October 2004
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Month October 2004

the future is WOW

After the Film Discussion Group flap I received an IM from a supportive patron. I doubt she knew how excited I was to A) get some more supportive communication and B) receive that communication through IM.

During our conversation the patron mentioned some of the things that she enjoys about the library, one of which was audiobooks. I then took a moment, as I’m apt to do, to promote Listen Illinois, the books on mp3 program in which we’re participating. She liked the idea of this and told me she’d IM me later when she had put together a book basket. I placed a hold on the player for her and she IMed me shortly after.

As if this wasn’t great enough, when the player became available for her I noticed that she was online. I sent her an IM letting her know that I downloaded her items into the mp3 player, which was ready for pickup. The next day I came into the library and noticed that the mp3 player had been circulated.


infotech, not just for the young

My smartphone (a now sadly outdated Treo 600) piques people’s curiosity. If I’m waiting in line someplace chances are I’m either catching up on email, texting someone or logged into Bloglines which has a really good mobile interface, by the way. I’ve noticed people trying to figure out what the heck it is I’m doing, and quite a few people have asked. Today as I was waiting for food at The Spaghetti Bowl an older gentleman approached me and asked, “That’s not a Treo 650 already, is it?” I replied that it was not and I was being a luddite with my 600. A short and friendly conversation about new technologies ensued, and of course I mentioned that I was looking forward to seeing him in the library using our wireless connection.

So much of our thinking about libraries and new technology is focused on the young. This makes some sense considering that younger people are driving this market, but older people certainly shouldn’t be ignored. Doing so would be at the very least not providing equal services to your library users. At worst, not thinking about older people and new technologies in libraries is ageist.

Related articles:
The Scotsman reports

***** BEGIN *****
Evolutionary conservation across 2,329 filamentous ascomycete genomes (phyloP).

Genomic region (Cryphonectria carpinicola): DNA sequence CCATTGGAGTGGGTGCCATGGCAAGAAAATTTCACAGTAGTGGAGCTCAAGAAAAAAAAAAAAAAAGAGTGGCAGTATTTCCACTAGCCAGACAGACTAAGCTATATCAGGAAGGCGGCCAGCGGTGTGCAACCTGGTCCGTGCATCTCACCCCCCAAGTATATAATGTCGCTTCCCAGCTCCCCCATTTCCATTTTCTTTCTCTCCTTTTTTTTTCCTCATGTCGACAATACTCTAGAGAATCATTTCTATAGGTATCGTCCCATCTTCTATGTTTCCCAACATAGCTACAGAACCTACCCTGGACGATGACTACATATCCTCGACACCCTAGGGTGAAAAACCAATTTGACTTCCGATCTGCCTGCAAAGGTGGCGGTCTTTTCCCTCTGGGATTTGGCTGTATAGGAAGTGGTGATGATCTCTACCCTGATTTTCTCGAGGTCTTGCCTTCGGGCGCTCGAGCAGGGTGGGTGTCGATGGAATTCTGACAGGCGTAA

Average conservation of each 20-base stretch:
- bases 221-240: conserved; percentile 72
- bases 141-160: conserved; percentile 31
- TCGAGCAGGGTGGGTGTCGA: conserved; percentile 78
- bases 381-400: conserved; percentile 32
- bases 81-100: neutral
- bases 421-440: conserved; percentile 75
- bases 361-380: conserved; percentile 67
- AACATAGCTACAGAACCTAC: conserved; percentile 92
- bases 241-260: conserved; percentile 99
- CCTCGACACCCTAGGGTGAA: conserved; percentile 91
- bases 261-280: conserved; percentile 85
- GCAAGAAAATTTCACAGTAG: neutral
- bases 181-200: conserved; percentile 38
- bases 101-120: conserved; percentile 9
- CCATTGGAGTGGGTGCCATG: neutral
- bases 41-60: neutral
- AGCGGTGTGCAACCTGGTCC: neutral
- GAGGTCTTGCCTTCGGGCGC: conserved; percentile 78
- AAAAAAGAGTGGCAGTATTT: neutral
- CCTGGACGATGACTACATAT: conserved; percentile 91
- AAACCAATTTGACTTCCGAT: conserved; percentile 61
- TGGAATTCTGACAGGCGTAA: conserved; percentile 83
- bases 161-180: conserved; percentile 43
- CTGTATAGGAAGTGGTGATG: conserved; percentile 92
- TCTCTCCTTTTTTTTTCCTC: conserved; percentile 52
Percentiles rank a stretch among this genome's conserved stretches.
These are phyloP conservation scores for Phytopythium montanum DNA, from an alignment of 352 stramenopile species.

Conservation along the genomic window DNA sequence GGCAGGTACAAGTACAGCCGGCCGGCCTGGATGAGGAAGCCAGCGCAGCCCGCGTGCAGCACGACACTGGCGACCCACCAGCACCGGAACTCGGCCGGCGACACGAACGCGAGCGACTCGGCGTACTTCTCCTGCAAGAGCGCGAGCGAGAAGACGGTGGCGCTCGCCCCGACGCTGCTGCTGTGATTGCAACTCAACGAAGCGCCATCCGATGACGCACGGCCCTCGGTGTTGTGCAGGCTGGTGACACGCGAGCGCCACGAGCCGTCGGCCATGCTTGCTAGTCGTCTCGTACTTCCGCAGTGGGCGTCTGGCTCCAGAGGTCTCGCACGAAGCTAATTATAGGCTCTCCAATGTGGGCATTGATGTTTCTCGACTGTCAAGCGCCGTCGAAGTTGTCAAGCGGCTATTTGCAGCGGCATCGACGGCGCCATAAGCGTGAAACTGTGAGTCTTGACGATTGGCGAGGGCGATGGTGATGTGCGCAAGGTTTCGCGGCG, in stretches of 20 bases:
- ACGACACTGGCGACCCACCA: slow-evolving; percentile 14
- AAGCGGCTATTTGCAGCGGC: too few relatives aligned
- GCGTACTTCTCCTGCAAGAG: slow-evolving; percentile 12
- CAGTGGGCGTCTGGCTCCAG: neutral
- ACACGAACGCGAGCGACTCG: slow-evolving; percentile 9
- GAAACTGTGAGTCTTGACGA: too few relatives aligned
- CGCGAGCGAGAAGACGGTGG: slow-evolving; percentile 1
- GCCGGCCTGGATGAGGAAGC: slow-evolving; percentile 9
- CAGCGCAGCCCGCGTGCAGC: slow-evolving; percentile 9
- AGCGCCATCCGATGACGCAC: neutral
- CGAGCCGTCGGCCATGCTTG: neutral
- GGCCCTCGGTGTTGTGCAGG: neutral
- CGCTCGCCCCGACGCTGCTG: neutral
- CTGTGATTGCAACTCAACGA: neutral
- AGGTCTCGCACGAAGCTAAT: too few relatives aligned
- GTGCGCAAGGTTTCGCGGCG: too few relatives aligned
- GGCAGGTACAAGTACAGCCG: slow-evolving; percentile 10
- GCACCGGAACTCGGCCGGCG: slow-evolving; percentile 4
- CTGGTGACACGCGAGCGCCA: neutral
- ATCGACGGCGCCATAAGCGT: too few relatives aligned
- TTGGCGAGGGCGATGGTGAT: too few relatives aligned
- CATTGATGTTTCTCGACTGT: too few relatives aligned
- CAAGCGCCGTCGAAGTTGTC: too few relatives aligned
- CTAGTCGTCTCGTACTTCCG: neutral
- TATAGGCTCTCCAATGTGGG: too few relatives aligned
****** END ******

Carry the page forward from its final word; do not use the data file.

‘Gadget grandparents’ turn on to the latest technology”
thanks, barbara

Textually.org uses some strong language and reports that Japan’s mobile operators target elderly. Phone manufacturers are making user-friendly phones that have a “simple mode” which enlarges the screen font. Market leader NTT DoCoMo had a really neat idea. To make sure users know which button they need to press next in order to perform a specific function, the button in question helpfully lights up.

generation text

My previous post reminded that I wanted to find a transcript of a great segment on NPR’s “On the Media”. Titled Generation Text it is a short conversation between two (big name) linguists, Geoffrey Nunberg and Naomi Baron. It was interesting because the two have different perspectives on the way younger ppl r writing. Below are two quotes from the show, but be sure to read it all or listen to it all [real audio]

GEOFFREY NUNBERG: The more you write, the better you write. The best way to learn to write is not to learn the rules or take courses. Just sit down and write. To that extent, I think you could argue that the kids who are now doing text messaging and email and, and IMs and so on and so forth, will wind up writing at least as well as and possibly better than their parents or than any generation in history.

NAOMI BARON: We know that children learn to talk because there are some people—we call them adults or older kids—who already know the system, and the younger kids pick up an awful lot of what we model for them. My question is not “Can you have a range of different registers -some informal, some formal, some texting, some essays that you turn in for class”—but “Are we modeling those more formal forms of writing that we used to?” And I don’t think we are so much any more.

no babel fish

I’ve occasionally posted a few cute things kids have sent to the library’s IM screen name. Not only are they funny, but they give an insight into the way IM is being used. Also, I think posting it here counts as sending it to ten people. I’m off the hook. Anywho, if you’re not familiar with how some kids write using IM and text messaging, consider this a training session.